In football formation, there are different variations and techniques. In these variations and techniques, we have specific roles that only fit individual profiles.
Italian football has contributed their fair share of these roles to football, with roles like the Catenaccio, Regista, and others.
One of the best roles they have given football is the Mezzala.
This role shows how Italians are great tactical thinkers that read the game so well. The Mezzala role has been present in Italian football for a long time before the world recognized it and started applying for this formations role.
Mezzala was coined from two words – Mezza and Ala, which means Half Winger in translation.
It was a term used for midfielders who participated more in the game’s attacking phase than deep-lying playmakers.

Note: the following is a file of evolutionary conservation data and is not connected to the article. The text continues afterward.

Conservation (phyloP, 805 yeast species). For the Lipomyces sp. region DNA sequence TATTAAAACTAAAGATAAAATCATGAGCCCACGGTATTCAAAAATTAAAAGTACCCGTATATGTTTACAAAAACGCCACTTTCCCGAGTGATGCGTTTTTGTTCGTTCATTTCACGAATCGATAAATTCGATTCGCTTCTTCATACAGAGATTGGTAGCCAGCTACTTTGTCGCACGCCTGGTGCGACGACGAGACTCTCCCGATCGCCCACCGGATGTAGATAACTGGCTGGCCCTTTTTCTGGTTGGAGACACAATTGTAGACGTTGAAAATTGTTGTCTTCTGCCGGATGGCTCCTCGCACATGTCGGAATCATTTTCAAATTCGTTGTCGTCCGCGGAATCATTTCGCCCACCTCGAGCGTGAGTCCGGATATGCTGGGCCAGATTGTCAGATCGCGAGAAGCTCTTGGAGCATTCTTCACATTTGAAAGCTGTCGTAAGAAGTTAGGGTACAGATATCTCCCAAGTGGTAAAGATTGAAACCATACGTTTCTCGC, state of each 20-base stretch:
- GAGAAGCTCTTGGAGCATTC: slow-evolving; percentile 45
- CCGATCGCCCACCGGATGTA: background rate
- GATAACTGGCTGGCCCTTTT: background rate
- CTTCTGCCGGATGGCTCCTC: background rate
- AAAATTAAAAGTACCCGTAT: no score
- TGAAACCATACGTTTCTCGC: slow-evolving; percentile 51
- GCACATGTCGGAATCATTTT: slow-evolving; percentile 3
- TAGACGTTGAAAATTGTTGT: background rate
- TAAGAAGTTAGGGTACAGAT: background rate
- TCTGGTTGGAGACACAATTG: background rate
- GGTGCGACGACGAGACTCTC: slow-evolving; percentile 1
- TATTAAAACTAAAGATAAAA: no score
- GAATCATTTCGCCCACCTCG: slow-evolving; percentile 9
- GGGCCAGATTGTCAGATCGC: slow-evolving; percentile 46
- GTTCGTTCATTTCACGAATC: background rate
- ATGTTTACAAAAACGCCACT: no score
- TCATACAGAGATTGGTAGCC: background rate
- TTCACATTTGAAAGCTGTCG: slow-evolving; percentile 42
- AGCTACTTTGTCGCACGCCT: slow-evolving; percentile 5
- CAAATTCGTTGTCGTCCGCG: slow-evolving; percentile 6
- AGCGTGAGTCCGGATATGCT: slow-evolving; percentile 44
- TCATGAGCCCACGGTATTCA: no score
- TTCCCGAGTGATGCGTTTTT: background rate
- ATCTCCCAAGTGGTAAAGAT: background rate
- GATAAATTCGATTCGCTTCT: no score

However, in modern football, it has been translated to central midfielders that operate from the sides. In a midfield three, they sit on either side of the central midfielder.
The Mezzala can operate in a more attacking role or take up more defensive work depending on the type of central midfielder they play with.
Suppose the central midfielder is a defensive one. In that case, the two Mezzalas take up a more attacking role by combining with the wingers and fullbacks. If the central midfielder is a deep-lying playmaker (DLP), they help defensive duties to free the DLP more.
In the modern game, the Mezzala operates more in the half-spaces as a sort of half-winger. They have become more prominent as the new game drifts further away from using the number 10.
Their combination of technical skills and defensive capability is seen as best suited for the modern game than the number 10.
They are not one-dimensional and can adapt to different situations.
This versatility is seen as an essential skill in the modern game.